Zooty
11-07-2009, 03:26 PM
My input current draw was around 350ma because i had 200ohms set as my base resistance.. i changed it for 1k, the input dropped to 150ma and the voltage across the bulb/cap dropped to 3.6v which is better than i thought. I had an unused third winding on the bedini coil so i decided to connect it in parallel with the piggyback coil.. input stayed the same, rotation the same if not up a bit, charging voltage across the diode on the bedini side has gone up by 20mv and the voltage across the bulb/cap is now at 9.6v. I will be putting a video up soon.

redeagle
11-07-2009, 04:36 PM
but doesn't charging the cap in the first place cause drag as it is connected directly to the bridge? Or am i missing something? I thought any load across a coil would cause some drag, unless you are pulse the coil when a magnet is not directly over the core. What i am proposing here is that there is energy for the taking after the magnet has passed the core. The time window is very small, i believe it starts as the field around the coil collapses just as the magnet has left the core and this is the time to pulse short the coil.

Just a thought but it would seem that creating a magnetic field using current gets more difficult the bigger the field you want to create. The opposite of creating the field is the collapse of the field and maybe its creation properties are also the opposite as in, you cant hold back the collapse no matter what you do, its going to collapse hard and fast. Put as much wire as you can in the field collapse to take advantage of the phenomena. I'm not saying this is how it is but its just my interpretation of it.

True any load will cause drag. But a capacitor that is above the voltage of the sine wave portion of the generator has infinite resistance relative to the sine wave. So the generator does not see it as a load and the only thing that keeps it charging is the inductive collapse of the field you create by shorting the coil. Say without the pulse your generator peaks the cap at 15 volts as the cap is charging the resistance keeps rising towards infinity relative to the 15 volt power source. The point i am trying to make is if there is no "positive" current from the generator then there is no drag. Except for what the core makes while the magnet is leaving it and the brief period that the coil is shorted.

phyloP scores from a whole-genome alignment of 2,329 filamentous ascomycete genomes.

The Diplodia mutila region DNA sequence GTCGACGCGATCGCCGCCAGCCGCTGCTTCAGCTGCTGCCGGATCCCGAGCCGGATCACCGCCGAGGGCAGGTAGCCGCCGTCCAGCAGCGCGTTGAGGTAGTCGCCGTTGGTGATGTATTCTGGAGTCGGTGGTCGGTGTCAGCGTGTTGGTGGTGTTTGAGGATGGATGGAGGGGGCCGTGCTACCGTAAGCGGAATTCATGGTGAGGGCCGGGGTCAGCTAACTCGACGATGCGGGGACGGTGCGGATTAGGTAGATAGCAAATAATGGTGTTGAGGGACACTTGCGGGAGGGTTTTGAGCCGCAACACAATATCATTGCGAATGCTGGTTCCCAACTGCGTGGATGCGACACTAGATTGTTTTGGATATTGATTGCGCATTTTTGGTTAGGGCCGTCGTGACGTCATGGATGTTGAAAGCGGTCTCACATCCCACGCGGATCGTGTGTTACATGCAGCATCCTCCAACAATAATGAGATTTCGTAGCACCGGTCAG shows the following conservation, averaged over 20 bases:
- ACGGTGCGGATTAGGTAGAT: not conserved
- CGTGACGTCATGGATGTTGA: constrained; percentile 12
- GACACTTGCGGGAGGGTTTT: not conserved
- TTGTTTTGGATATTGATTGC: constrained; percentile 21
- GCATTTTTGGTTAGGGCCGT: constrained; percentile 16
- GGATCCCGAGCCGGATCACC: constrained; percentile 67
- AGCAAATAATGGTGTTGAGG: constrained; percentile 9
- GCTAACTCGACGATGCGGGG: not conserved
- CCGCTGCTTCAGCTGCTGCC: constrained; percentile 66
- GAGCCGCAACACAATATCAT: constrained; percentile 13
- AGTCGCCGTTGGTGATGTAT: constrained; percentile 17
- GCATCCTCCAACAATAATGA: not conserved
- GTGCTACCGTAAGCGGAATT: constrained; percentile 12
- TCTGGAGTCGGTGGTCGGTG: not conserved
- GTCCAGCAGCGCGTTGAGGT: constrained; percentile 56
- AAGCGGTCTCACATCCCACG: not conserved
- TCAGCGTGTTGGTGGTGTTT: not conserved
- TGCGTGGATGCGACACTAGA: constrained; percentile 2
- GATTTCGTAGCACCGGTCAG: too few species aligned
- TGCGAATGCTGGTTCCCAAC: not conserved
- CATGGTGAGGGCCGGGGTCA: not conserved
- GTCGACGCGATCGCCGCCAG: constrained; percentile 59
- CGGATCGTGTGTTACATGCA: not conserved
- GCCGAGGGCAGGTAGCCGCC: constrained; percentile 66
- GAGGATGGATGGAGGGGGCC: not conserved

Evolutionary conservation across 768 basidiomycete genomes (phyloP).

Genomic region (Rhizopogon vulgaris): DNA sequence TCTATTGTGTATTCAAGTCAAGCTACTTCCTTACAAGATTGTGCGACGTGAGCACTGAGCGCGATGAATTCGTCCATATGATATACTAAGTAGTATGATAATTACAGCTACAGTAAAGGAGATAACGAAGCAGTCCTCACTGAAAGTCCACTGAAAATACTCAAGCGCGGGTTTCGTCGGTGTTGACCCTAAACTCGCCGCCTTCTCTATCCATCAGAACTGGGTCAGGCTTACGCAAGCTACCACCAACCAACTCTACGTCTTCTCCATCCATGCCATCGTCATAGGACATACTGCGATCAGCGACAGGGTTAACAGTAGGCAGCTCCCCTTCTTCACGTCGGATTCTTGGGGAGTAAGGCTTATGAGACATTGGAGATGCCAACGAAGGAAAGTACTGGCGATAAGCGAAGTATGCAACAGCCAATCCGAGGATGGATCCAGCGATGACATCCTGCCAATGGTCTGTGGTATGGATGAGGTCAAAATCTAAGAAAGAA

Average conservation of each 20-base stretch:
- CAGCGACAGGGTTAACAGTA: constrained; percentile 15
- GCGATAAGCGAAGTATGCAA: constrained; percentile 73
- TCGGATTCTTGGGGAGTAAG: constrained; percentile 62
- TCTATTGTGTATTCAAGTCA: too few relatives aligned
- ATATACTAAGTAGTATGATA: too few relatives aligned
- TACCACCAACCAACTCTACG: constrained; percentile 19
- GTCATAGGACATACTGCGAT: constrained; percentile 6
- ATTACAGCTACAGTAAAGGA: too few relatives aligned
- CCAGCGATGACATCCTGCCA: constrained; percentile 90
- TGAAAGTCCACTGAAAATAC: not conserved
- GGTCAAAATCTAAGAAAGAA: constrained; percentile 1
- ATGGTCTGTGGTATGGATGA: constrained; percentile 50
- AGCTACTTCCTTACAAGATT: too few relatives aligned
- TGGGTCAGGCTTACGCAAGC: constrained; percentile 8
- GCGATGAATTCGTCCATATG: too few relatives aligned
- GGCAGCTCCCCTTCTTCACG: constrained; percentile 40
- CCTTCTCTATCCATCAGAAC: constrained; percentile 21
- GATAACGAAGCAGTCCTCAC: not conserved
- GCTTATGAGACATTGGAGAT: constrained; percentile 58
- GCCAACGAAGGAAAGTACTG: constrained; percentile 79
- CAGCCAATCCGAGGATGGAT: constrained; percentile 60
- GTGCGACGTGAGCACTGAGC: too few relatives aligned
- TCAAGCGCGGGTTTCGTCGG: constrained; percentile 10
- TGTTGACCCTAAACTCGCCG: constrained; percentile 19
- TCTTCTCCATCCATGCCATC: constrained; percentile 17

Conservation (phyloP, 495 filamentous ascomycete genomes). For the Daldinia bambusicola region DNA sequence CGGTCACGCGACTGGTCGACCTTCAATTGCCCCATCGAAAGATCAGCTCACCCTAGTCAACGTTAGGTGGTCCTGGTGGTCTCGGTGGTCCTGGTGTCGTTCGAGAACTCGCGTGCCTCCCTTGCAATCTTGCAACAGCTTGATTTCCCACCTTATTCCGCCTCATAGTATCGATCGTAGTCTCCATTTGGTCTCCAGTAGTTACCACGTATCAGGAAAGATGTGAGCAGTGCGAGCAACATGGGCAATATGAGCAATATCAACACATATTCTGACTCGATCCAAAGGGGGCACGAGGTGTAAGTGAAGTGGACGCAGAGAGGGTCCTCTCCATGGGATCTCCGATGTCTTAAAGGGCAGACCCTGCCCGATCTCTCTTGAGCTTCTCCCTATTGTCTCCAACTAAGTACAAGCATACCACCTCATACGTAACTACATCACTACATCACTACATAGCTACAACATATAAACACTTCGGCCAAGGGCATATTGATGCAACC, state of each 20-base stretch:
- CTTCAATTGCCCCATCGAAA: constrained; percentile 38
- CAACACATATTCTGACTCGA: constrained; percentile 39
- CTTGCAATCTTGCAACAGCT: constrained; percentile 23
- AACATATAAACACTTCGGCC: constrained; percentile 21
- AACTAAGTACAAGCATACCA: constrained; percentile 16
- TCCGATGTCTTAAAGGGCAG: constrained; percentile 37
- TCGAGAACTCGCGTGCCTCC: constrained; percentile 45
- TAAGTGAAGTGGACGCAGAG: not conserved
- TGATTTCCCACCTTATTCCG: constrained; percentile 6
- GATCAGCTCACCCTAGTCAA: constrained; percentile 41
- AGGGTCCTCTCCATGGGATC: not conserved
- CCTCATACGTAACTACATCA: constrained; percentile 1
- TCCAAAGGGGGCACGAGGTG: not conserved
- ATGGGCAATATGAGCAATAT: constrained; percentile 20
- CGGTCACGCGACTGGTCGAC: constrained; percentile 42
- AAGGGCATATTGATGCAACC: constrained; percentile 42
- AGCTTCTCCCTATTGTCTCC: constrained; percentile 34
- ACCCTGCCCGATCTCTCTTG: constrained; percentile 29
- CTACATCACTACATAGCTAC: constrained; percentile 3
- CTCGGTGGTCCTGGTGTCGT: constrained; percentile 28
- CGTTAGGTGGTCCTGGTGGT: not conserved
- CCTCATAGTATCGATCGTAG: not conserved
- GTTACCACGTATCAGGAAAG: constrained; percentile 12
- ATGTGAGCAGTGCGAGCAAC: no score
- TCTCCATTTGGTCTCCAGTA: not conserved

Your theory about putting a lot of wire in the magnetic field to collect the collapse has a lot of merit. if you think about Bedini's huge systems that uses the surplus traction bateries. they are extremely low impedance relative to the radiant collapse. If this is negative energy as the posted theories claim. then the impedance of the load has a major impact on the amount of energy you can get out of the system. the lower the impedance the more amps you can get out of the system. But there are limits. a lot of low turn parallel wires will give your the most amps from the collapse, but you sacrifice on voltage. So it would seem better to have a load that can turn the voltage into amperage without having to eat the additional wattage that reducing the voltage output gives. The best medium we have for this currently is a capacitor.

I guess it all depends on what type of load you want to power.

Inquorate
11-08-2009, 12:38 AM
My input current draw was around 350ma because i had 200ohms set as my base resistance.. i changed it for 1k, the input dropped to 150ma and the voltage across the bulb/cap dropped to 3.6v which is better than i thought. I had an unused third winding on the bedini coil so i decided to connect it in parallel with the piggyback coil.. input stayed the same, rotation the same if not up a bit, charging voltage across the diode on the bedini side has gone up by 20mv and the voltage across the bulb/cap is now at 9.6v. I will be putting a video up soon.

Always gratifying when theorizing equates to practice :)

Am I right in interpreting that you are getting extra output with no more input?

Looking forward to the video.

nvisser
11-08-2009, 01:36 PM
Redeagle
If I understood you correct I see the setup as follows:
Say your generator coils generates a 16v ac sine wave.
You connect the ac through a full bridge to a capacitor of about 470uf.
The cap will charge up to about 22v or somewhere above 16 v dc where it peaks and its resistance is high relative to the 16v power source.
At that point there is no "positive" current flow from the generator and there is no drag.